129(2011); http://dx.doi.org/10.1121/1.3567004View Description Hide Description
This letter focuses on the automatic estimation of the first subglottal resonance (Sg1). A database comprising speech and subglottal data of native American English speakers and bilingual Spanish/English speakers was used for the analysis. Data from 11 speakers (five males and six females) were used to derive an empirical relation among the first formant frequency, fundamental frequency, and Sg1. Using the derived relation, Sg1 was automatically estimated from voiced sounds in English and Spanish sentences spoken by 22 different speakers (11 males and 11 females). The error in estimating Sg1 was less than 50 Hz, on average.
129(2011); http://dx.doi.org/10.1121/1.3574501View Description Hide Description
The corruption of intonation contours has detrimental effects on sentence-based speech recognition in normal-hearing listeners Binns and Culling [(2007). J. Acoust. Soc. Am. 122, 1765–1776]. This paper examines whether this finding also applies to cochlear implant(CI) recipients. The subjects’ F0-discrimination and speech perception in the presence of noise were measured, using sentences with regular and inverted F0-contours. The results revealed that speech recognition for regular contours was significantly better than for inverted contours. This difference was related to the subjects’ F0-discrimination providing further evidence that the perception of intonation patterns is important for the CI-mediated speech recognition in noise.
129(2011); http://dx.doi.org/10.1121/1.3571534View Description Hide Description
The ability of listeners with bilateral sensorineural hearing loss to localize a speechsource in a multitalker mixture was measured. Five simultaneous words spoken by different talkers were presented over loudspeakers in a small room, and listeners localized one target word. Errors were significantly larger in this group compared to a control group with normal hearing. Localization of the target presented alone was not different between groups. The results suggest that hearing loss does not impair spatialhearingper se, but degrades the spatial representation of multiple simultaneous sounds.
- LETTERS TO THE EDITOR
Examining the use of a time-varying loudness algorithm for quantifying characteristics of nonlinearly propagated noise (L)129(2011); http://dx.doi.org/10.1121/1.3569710View Description Hide Description
A previous letter by Gee et al. [J. Acoust. Soc. Am. 121, EL1–EL7 (2007)] revealed likely shortcomings in using common, stationary (long-term) spectrum-based measures to quantify the perception of nonlinearly propagated noise. Here, the Glasberg and Moore [J. Audio Eng. Soc. 50, 331–342 (2002)] algorithm for time-varying loudness is investigated. Their short-term loudness, when applied to a shock-containing broadband signal and a phase-randomized signal with equivalent long-term spectrum, does not show a significant difference in loudness between the signals. Further analysis and discussion focus on the possible utility of the instantaneous loudness and the need for additional investigation in this area.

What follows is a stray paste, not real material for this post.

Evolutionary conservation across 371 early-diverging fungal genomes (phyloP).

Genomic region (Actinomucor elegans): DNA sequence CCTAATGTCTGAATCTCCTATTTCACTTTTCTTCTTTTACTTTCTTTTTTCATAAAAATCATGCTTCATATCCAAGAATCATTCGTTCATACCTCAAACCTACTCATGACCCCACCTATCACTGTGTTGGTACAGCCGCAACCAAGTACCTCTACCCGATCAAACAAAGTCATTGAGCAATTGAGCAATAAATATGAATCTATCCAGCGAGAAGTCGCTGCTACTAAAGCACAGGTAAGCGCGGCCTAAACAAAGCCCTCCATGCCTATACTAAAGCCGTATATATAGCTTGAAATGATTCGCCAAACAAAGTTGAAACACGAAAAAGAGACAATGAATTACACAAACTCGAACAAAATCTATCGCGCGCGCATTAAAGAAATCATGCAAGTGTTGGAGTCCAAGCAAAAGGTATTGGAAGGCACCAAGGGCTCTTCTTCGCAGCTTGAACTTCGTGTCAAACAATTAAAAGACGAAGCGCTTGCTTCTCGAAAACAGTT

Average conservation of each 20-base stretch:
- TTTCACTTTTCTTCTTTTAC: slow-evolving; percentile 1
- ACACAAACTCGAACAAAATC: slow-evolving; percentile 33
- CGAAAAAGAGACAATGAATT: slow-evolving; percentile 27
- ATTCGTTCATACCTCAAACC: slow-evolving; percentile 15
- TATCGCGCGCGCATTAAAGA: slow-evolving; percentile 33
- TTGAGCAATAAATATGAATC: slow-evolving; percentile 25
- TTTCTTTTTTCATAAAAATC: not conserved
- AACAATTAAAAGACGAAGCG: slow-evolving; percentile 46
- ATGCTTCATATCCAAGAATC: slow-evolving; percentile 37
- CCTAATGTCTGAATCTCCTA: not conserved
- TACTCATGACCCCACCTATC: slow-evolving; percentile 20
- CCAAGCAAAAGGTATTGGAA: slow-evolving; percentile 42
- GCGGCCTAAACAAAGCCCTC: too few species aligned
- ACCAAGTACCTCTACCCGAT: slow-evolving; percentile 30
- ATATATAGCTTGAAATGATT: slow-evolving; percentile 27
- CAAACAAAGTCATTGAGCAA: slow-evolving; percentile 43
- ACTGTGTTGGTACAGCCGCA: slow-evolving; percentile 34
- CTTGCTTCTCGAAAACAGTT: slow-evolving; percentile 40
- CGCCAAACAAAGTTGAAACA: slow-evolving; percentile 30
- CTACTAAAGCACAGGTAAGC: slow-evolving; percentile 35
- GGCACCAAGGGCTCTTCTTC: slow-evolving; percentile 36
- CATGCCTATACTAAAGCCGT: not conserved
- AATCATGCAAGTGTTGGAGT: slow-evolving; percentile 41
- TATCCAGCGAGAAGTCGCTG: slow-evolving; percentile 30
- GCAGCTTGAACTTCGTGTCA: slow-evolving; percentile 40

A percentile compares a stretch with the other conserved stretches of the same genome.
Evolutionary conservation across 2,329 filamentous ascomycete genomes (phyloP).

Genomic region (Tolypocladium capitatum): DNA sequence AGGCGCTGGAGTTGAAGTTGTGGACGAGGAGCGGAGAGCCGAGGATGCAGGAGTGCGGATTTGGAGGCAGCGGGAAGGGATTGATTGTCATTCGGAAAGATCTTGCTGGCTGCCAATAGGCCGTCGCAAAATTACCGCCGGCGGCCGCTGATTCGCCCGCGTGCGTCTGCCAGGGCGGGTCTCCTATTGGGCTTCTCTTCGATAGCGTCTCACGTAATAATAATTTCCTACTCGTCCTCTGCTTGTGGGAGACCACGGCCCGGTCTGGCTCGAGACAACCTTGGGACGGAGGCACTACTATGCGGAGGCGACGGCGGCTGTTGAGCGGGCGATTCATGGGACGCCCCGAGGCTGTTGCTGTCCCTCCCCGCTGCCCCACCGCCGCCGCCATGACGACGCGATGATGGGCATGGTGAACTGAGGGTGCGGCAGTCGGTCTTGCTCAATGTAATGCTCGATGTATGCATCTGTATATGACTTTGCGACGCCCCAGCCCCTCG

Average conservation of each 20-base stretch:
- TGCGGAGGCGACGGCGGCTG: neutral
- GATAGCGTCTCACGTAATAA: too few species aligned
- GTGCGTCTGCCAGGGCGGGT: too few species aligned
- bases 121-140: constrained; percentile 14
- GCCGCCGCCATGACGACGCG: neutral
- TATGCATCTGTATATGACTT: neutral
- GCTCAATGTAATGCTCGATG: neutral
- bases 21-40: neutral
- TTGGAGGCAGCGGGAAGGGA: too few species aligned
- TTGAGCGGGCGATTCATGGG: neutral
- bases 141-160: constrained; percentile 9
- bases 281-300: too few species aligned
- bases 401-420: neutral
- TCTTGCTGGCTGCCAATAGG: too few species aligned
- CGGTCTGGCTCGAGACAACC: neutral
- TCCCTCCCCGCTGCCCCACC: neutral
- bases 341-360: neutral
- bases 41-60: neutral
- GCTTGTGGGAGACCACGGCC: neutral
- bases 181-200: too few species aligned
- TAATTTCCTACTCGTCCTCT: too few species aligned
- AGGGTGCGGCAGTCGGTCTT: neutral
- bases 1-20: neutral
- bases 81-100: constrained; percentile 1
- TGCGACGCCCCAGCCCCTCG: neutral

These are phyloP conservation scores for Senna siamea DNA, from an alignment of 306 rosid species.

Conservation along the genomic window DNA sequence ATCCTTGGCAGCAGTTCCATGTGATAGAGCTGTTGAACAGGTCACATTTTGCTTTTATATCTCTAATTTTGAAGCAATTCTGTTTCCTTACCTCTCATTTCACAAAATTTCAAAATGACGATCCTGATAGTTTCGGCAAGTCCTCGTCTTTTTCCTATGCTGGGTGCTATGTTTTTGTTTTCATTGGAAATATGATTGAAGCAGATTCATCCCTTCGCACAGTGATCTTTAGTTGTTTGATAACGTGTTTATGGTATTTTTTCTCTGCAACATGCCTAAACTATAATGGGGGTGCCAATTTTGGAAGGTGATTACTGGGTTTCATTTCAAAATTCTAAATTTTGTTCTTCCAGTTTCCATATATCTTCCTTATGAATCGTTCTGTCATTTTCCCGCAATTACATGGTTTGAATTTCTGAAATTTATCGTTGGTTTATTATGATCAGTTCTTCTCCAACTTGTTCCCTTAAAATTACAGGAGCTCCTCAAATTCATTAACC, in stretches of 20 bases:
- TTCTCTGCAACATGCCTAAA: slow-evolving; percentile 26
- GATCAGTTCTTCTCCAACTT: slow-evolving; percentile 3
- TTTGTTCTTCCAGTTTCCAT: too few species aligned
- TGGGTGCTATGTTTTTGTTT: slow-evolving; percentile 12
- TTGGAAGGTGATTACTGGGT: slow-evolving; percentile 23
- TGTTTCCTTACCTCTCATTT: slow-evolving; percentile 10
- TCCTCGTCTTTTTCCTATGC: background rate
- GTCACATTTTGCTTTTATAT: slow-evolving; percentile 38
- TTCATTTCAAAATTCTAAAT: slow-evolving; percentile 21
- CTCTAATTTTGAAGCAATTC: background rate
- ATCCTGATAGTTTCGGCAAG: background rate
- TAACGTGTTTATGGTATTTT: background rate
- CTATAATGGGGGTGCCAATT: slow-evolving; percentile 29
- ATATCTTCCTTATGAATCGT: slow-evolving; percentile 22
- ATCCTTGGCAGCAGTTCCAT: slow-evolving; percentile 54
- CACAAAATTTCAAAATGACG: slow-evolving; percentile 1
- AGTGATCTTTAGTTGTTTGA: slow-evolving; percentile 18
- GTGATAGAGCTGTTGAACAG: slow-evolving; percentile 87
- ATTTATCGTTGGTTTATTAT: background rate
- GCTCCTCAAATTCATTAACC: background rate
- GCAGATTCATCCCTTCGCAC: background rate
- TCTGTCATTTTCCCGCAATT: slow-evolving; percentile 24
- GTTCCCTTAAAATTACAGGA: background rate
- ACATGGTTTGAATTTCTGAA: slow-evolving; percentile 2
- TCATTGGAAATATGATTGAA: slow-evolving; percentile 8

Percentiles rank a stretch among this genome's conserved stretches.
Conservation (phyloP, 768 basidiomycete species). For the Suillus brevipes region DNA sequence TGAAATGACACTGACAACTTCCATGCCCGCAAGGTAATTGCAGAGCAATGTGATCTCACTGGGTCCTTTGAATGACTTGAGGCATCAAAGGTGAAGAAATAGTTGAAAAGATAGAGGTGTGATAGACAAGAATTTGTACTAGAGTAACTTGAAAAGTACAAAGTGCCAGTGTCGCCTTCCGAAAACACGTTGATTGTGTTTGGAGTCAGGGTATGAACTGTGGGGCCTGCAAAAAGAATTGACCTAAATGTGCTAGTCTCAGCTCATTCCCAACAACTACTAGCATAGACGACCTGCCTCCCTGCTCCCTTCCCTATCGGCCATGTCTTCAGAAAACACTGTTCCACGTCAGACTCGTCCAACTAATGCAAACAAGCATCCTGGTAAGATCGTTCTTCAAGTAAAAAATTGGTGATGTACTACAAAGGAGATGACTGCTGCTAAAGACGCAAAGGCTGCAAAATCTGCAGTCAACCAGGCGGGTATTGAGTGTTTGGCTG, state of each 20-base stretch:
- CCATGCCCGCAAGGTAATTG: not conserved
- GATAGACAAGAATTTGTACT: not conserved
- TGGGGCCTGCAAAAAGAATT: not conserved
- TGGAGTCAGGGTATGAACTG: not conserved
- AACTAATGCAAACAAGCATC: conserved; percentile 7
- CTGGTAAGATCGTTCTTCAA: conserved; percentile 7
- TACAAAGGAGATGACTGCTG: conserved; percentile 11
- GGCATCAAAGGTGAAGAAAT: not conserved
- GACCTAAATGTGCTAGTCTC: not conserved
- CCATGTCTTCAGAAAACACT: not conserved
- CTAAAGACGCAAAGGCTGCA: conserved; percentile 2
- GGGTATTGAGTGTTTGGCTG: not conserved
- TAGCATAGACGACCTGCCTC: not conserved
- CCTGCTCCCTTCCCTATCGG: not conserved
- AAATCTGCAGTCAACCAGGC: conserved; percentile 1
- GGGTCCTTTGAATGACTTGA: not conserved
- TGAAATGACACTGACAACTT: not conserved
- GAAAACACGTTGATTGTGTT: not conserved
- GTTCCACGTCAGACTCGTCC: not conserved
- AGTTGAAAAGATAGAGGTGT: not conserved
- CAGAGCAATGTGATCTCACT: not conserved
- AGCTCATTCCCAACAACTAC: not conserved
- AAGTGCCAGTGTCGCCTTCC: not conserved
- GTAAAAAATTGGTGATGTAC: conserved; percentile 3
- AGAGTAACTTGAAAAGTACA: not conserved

129(2011); http://dx.doi.org/10.1121/1.3559681View Description Hide Description
Quantitative elastography techniques have recently been developed to estimate the shear modulusμ of soft tissuesin vivo. In the case of isotropic and quasi-incompressible media, the Young’s modulusE is close to 3μ, which is not true in transverse anisotropictissues such as muscles. In this letter, the transverse isotropic model established for hexagonal crystals is revisited in the case of soft solids. Relationships between elastic constants and Young’s moduli are derived and validated on experimental data found in the literature. It is shown that and that E // cannot only be determined from the measurements of μ // and μ ⊥
129(2011); http://dx.doi.org/10.1121/1.3571424View Description Hide Description
Young deaf children using a cochlear implant develop speech abilities on the basis of speech temporal-envelope signals distributed over a limited number of frequency bands. A Headturn Preference Procedure was used to measure looking times in 6-month-old, normal-hearing infants during presentation of repeating or alternating sequences composed of different tokens of /aba/and /apa/ processed to retain envelope information below 64 Hz while degrading temporal fine structure cues. Infants attended longer to the alternating sequences, indicating that they perceive the voicing contrast on the basis of envelope cues alone in the absence of fine spectral and temporal structure information.
- GENERAL LINEAR ACOUSTICS 
The reciprocity theorem for the scattered field is the progenitor of the generalized optical theorem129(2011); http://dx.doi.org/10.1121/1.3569728View Description Hide Description